Author ORCID Identifier

https://orcid.org/0000-0001-8684-1115

Year of Publication

2020

Degree Name

Master of Science in Biosystems and Agricultural Engineering (MSBiosyAgE)

Document Type

Master's Thesis

College

Agriculture; Engineering

Department

Biosystems and Agricultural Engineering

First Advisor

Dr. Akinbode Adedeji

Abstract

Cross-contamination between food grains during harvesting, transportation, and/or food processing is still a major issue in the food industry. Due to cross-contact with gluten-rich grains (wheat, barley, and rye grains), gluten can get into food that’s naturally free from gluten and thus may not be safe for consumption for people susceptible to gluten-related disorders such as celiac disease, wheat allergy, gluten intolerance or sensitivity. The conventional method of gluten detection is cumbersome, time-consuming, and requires well-trained personnel. Therefore, there is a need for a rapid and equally effective technique to authenticate gluten contamination in foods. This research work explored the use of a Fourier transform infrared (FTIR) spectroscopy coupled with machine learning approaches to detect and quantify gluten contamination in grain-based foods. The research was divided into three different phases including the use of FTIR with supervised machine learning (ML) approaches to authenticate cross-contact between non-gluten and gluten flours, the use of FTIR with ML approaches to detect and quantify wheat flour contamination in gluten-free bread (cornbread), and finally, the use of Enzyme-linked immunosorbent assay (ELISA) as a complementary test to estimate and establish a gluten-free threshold of ≤ 20 ppm for the amount of gluten in wheat contaminated flour and cornbread.

Different machine learning algorithms such as linear discriminant analysis (LDA), partial least square regression (PLSR), k-nearest neighbor (KNN), support vector machine, decision tree, and ensemble learning method were used for the development of ML models. The results obtained for the first phase of the research show that FTIR with LDA and PLSR has the potential to detect and quantify cross-contact between a non-gluten (corn flour, CF) and gluten-rich (wheat flour, WF, barley flour, BF, and rye flour, RF) flours, at contamination levels of 0.5% - 10% (w/w), with 0.5% increments. For the second phase, a majority voting-based ensemble learning (stack of random forest, k-nearest neighbor (KNN) and support vector classifier) model was able to detect WF contamination in a cornbread at the true-positive rate and false-negative rate of 1.0, respectively. The ELISA tests for both phases (the raw flour samples and the baked bread) showed a threshold limit of ≤ 0.5% contamination level for CF contaminated with WF to be labeled gluten-free and ≤ 3.5% for the cornbread contaminated with the WF to be gluten-free. This research is still in its development stage and has the potential to contribute towards artificial intelligence applications in ensuring food safety, and to food quality inspection.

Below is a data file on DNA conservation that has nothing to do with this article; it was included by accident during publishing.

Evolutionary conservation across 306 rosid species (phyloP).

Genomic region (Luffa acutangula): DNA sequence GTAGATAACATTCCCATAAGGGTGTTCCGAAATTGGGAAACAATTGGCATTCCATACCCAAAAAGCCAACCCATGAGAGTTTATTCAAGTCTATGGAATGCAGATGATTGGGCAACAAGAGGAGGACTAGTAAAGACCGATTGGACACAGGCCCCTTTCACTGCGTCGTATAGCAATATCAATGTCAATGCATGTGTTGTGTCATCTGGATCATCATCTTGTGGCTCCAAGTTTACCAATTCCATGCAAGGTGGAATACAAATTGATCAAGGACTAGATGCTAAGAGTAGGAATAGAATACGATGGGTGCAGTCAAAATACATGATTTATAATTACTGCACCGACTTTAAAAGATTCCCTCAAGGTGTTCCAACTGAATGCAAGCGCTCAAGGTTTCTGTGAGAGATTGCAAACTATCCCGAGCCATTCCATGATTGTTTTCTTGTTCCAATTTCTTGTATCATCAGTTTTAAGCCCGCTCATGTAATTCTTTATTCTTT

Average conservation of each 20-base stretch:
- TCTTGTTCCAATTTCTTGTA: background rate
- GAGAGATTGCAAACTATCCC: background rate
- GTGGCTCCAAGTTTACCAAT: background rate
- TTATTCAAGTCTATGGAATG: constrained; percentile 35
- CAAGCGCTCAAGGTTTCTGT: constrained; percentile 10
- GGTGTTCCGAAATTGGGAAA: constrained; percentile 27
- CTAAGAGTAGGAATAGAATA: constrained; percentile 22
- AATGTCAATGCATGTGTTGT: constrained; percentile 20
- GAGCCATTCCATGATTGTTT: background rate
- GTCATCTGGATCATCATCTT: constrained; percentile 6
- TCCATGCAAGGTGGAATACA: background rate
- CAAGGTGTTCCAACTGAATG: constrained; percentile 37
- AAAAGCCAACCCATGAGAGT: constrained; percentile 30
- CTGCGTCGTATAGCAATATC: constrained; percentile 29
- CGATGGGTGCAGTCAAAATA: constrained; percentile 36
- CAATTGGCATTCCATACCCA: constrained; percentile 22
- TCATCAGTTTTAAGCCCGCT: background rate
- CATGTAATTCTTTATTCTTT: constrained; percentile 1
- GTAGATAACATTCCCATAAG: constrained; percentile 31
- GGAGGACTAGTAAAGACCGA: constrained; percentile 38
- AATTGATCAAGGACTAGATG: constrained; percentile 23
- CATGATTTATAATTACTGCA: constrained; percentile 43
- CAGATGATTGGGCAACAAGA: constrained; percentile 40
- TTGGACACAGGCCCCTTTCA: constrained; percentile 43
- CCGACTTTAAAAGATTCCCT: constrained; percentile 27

Digital Object Identifier (DOI)

https://doi.org/10.13023/etd.2020.353

Available for download on Monday, February 08, 2021

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